Mon March 31, 2014
Local Beekeepers Leading The Way For Colony Collapse Research
Lane County is leading the nation in its treatment of bees. With recent local and state legislation and a growing interest in backyard hives, local bee advocates are in position to steer the national discussion.
Misuse of a category of insecticide called neonicotinoids was found to be the cause of massive bumblebee deaths in Wilsonville last summer. The bumblebees are only part of a nationwide story. Starting in 2006, keepers of honeybees across the country noticed unusually high die-off rates. Termed "Colony Collapse Disorder," or CCD, yearly losses of one-third or more have become the new normal.
Bill Bezuk is owner of the Eugene Backyard Farmer:
Bezuk: "There's no absolute one smoking gun. But it does appear to be a combination of the over application of herbicides, pesticides, chemical fertilizers, as well as a loss of a diversity of diet for the bees"
Gary Morgan started keeping bees about five years ago. He says the CCD losses scared him:
Morgan: "And then I read a story about parts of China where they have lost all their bees, and now they have to go out with paintbrushes and pollinate their own pear trees."
Many locals are on the same wavelength as Morgan. Katharine Hunt is president of the Lane County Beekeeper's Association. She says the hobby is declining nationally, but new members have been swarming to her group:
K. Hunt: "We just trained 58 new beekeepers on Saturday."
Bezuk says you won't make a living from the three hives allowed in a Eugene backyard:
Bezuk: "I harvested two colonies last year, and I got about 35 pounds of honey."
That was enough for his family for the year, with some left for gifts and a batch of mead. Bezuk says, because it contains local pollen, backyard honey helps fight allergies.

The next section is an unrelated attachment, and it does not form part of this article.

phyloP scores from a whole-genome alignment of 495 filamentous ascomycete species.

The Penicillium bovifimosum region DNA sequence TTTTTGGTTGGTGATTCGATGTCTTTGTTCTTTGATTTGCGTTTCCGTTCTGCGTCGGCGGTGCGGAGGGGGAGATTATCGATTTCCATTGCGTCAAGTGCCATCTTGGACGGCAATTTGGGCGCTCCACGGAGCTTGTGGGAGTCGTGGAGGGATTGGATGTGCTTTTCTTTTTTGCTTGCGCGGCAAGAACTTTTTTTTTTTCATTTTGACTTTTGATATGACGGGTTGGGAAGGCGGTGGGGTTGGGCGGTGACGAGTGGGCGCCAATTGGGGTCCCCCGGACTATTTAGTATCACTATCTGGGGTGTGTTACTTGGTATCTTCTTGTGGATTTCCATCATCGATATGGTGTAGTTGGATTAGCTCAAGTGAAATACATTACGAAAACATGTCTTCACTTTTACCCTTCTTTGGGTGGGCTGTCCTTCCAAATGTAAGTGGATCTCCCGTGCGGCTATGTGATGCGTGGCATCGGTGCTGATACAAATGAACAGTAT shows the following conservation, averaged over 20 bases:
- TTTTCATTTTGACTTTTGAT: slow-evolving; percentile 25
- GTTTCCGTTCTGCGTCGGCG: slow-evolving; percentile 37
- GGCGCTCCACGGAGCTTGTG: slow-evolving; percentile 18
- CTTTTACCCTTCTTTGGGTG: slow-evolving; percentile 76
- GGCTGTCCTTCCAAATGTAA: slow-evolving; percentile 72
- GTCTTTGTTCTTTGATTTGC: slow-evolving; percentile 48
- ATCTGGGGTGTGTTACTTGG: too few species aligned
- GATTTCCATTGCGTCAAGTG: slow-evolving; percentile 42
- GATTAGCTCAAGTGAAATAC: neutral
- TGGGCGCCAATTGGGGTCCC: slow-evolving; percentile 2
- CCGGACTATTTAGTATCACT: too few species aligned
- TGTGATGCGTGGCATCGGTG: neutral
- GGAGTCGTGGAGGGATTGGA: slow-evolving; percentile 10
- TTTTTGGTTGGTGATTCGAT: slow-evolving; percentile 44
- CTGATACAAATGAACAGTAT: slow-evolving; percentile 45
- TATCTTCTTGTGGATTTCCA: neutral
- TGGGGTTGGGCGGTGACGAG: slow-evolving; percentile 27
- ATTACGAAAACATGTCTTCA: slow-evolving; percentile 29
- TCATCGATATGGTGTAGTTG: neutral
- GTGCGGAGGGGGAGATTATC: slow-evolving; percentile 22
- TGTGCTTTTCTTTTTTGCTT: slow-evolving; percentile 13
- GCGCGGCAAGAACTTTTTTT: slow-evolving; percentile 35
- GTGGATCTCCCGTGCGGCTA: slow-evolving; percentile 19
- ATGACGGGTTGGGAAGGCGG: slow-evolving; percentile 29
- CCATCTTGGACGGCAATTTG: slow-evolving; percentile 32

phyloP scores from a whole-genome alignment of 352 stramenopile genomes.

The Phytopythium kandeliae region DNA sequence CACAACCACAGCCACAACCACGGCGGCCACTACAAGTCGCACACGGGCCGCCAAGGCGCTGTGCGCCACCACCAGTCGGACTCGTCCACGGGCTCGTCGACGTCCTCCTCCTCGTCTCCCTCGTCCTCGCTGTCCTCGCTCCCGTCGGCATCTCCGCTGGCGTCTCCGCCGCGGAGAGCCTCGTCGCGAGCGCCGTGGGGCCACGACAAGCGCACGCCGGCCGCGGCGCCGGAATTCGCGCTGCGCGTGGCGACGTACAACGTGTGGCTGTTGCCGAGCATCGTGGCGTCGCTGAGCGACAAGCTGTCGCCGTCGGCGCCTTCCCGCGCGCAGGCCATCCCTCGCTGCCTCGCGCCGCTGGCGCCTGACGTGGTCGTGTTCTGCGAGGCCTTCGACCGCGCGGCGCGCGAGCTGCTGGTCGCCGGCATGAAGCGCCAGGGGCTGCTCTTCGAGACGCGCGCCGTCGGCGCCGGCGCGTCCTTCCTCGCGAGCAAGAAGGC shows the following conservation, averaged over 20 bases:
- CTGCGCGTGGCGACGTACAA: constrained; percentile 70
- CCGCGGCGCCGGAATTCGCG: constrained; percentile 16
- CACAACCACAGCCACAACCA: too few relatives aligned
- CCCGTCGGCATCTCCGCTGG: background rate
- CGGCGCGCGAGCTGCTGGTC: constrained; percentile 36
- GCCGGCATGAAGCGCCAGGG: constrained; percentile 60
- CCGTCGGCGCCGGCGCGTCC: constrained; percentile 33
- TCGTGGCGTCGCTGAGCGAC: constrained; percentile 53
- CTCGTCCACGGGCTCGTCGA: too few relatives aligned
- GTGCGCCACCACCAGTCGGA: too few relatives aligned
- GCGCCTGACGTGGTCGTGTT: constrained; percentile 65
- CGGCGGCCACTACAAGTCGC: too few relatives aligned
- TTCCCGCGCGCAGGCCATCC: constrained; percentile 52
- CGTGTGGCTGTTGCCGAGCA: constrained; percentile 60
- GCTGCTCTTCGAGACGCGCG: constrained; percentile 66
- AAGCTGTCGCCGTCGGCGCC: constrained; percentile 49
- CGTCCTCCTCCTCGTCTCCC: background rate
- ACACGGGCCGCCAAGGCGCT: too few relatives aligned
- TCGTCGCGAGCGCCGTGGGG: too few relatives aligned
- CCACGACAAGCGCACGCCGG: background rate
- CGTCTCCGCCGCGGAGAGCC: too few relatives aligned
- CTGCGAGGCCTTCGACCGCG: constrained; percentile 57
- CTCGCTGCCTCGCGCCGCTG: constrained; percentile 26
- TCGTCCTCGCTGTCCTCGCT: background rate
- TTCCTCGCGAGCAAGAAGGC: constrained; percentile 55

According to the USDA's website, one in three bites in the American diet, or 51 billion dollars in crop value, is the result of honeybee pollination.
As is the national trend, most local beekeepers suffered losses over the winter. And it wasn't necessarily from the cold. Bees form a cluster around the queen and can keep her at a steamy 90 degrees even when it's below zero. Morgan lost both his hives, one to Varroa mites and the queen died in the second:
Morgan: "Now a lot of people want to blame it on Monsanto and Bayer. And I'm sure they have a lot to do with it. But I'm sure that's not the only thing. And I just wish they would find out what that's all about."
Dr. Dewey Caron is working on the issue. He's a researcher with Oregon State University.
Caron: "We've been doing a survey of the beekeepers now going back, gee, seven years, in terms of how bees are faring during the over-wintering period, which is a period from October roughly to April."
The questions dig deeper into the problem, asking about things like the physical build of the hives and what percent of losses were colonies less than a year old.
Caron says just as there is no one cause of CCD, there also won't be one cure. He's looking for correlations between reduced deaths and management practices.
Caron: "Individual jurisdictions such as counties, cities, and the state of Oregon particularly as well have pushed out ahead and have adopted a more proactive approach.”
In early March, the Oregon legislature enacted a law requiring those who attain a pesticide applicator license to pass a course on pollinator health. And the City of Eugene has banned the use of neonicotinoids on city-owned property. These are the first rules of their kind in the country.
Chuck Hunt has been a beekeeper for over 40 years. He says he got into it as a way to escape from 1970's politics and live a simpler, nature-based life. He says it's different now:
C. Hunt: "We have bee diseases and viruses that have been transported, parasites. You can't get away from pesticides and herbicides and pollution, and lack of genetic diversity. It's all sort of in the bee yard now. If you're going to be a conscious beekeeper, you're in the world."
Oregon beekeepers have an opportunity to provide data for the rest of the country. After a year or two of changes in pesticide use, researchers will compare colony health here to places with no modifications. It may not solve the problem, but the information will help guide future beekeeping practices.